Looking to seed an emergency fund or cover a surprise expense? Get a boost.
Sooner or later, everyone encounters a sudden need for cash that shakes their confidence. One minute you’re getting along just fine, and the next you’re wracking your brain for ideas to get the A/C fixed or buy those new car tires. The last thing you want to do is take on debt, so earning more money seems your best bet. But how?
There are a number of ways: for example, you can post offers in community centers to tutor kids or take advantage of internet-enabled opportunities. Here are some ideas to consider—plus pitfalls to avoid.
Scout out extra work
A study conducted by Gallup last year revealed that more than a third of Americans now take part in the so-called gig economy, taking advantage of part-time work opportunities to earn extra cash†. Often, web-based companies link people to customers looking for services.
Rideshare operations like Uber are one of the most well-known, but Wonolo, an online staffing firm, has rated 50 apps that connect customers seeking everything from food delivery and pet sitting to temporary office work and airplane rides.
Jim Wang, founder of the personal finance blog Wallet Hacks, says this sort of supplementary work—often with flexible work hours and weekly or biweekly payment if you work regularly—is a good option. But the online marketplace can be a bit like the wild west, so be skeptical of offers that seem too good to be true§.
“There are a ton of scams out there, many of which involve people sending you fake cashier’s checks and asking you to ‘mystery shop’ for gift cards,” says Wang. “Always do your homework, ask around, and trust your gut. If someone wants to send you thousands of dollars for no good reason, be wary.” Try an online search for comments and reviews on the customer or web address as well.
Traditional side jobs that can be done on evenings or weekends are another option, notes Huntington branch manager Adrian Vestemean, based in Northville, Michigan. “Many people need snow removed, pets walked, and grass cut, and there’s often some type of seasonal work available locally—a golf course in summer or retail store during the holiday season.” A few weeks or months ahead of time, stop by the store to fill out an application and speak to a manager.
Get the most out of your job now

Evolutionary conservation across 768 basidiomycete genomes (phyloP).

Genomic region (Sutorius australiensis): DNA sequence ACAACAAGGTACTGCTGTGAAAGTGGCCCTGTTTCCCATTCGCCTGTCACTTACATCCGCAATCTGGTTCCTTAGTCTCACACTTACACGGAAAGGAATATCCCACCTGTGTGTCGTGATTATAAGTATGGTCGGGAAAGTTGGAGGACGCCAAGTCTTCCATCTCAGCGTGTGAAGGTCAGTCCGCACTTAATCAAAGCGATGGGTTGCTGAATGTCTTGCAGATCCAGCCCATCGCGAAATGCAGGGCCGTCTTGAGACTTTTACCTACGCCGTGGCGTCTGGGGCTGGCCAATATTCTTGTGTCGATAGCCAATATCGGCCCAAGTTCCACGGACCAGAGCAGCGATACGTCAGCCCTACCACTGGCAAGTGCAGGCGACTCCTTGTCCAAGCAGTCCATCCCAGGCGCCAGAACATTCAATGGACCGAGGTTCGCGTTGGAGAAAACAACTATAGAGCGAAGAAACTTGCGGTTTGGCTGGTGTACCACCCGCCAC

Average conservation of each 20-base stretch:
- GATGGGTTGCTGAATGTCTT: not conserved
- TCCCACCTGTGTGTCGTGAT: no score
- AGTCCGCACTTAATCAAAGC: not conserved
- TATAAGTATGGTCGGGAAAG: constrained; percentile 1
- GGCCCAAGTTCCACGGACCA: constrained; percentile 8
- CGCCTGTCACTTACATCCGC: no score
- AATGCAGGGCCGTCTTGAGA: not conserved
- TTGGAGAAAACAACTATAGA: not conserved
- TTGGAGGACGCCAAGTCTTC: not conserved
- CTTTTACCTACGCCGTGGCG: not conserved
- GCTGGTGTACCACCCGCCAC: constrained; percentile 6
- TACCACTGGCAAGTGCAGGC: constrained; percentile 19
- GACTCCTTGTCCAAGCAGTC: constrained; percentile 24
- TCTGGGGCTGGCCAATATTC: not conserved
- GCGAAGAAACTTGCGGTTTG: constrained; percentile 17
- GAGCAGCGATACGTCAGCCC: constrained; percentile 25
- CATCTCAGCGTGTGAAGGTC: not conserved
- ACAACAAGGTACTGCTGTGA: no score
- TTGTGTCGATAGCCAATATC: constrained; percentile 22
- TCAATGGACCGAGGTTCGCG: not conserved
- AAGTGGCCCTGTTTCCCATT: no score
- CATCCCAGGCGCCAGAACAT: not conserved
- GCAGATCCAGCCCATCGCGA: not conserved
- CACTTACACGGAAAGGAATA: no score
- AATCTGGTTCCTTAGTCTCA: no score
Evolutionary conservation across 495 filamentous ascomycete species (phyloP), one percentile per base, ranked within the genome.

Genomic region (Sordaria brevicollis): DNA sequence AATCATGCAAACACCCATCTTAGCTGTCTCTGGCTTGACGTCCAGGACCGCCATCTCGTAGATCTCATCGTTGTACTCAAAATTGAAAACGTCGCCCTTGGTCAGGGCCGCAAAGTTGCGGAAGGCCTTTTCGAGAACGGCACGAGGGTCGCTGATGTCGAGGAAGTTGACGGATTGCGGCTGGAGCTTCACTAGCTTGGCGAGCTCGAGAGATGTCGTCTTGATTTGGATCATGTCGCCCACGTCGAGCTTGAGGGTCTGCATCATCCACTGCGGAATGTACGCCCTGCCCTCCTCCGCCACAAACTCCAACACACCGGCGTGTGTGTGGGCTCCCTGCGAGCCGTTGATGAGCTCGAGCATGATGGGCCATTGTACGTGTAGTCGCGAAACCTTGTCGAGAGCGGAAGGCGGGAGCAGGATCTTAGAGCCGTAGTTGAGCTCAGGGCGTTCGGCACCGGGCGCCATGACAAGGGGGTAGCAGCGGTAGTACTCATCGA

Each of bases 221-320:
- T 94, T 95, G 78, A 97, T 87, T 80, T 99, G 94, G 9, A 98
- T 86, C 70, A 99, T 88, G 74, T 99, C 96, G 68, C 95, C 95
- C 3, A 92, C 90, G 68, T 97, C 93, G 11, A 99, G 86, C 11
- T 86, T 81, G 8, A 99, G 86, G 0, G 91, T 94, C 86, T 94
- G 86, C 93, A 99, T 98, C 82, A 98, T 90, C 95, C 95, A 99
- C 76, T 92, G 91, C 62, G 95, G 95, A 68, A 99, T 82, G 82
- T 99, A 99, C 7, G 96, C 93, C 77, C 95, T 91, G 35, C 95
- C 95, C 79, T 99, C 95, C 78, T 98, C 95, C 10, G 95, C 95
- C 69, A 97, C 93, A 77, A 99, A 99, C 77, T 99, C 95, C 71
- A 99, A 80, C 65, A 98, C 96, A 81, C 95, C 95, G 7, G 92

If you feel that you’re making less than you deserve, this may be the time—and the motivation you need—to negotiate an increase. “Make sure your performance warrants the raise or promotion,” cautions Vestemean.
Even if a raise or promotion isn’t doable, your employer may be able to help by offering you additional hours or assignments that can help pad your paycheck. “Some companies allow you to exchange paid time off for cash,” says Vestemean. “Trading a week of vacation days for a week of pay can be a nice add-on to your income.”
Ditch your surplus stuff
This is your opportunity for a double win: bring in cash and clear out your basement and closets. Local consignment shops and sites like eBay and thredUP can help you unload everything from clothes you never wear to antiques gathering dust in the attic.
There are also category-specific sites for collectibles, such as rare books or music gear. Consider your need for cash a chance to look around and consider selling things you’ve been hanging onto that you could do without.
And if you’re just not ready to sell Grandma’s diamonds, there may still be ways to monetize them or another asset. “You may be able to qualify for a miscellaneous secured collateral loan, borrowing money to cover an immediate need without losing the asset you use to borrow against,” says Vestemean. “Customers inherit or own items they would never suspect they can use as collateral. People often own more than they actually realize. There’s usually a way we can help.”
As you look to bring in more cash, tie it to strong money habits. Speak with a Huntington banker—you can call or stop into your local branch— to discuss your options.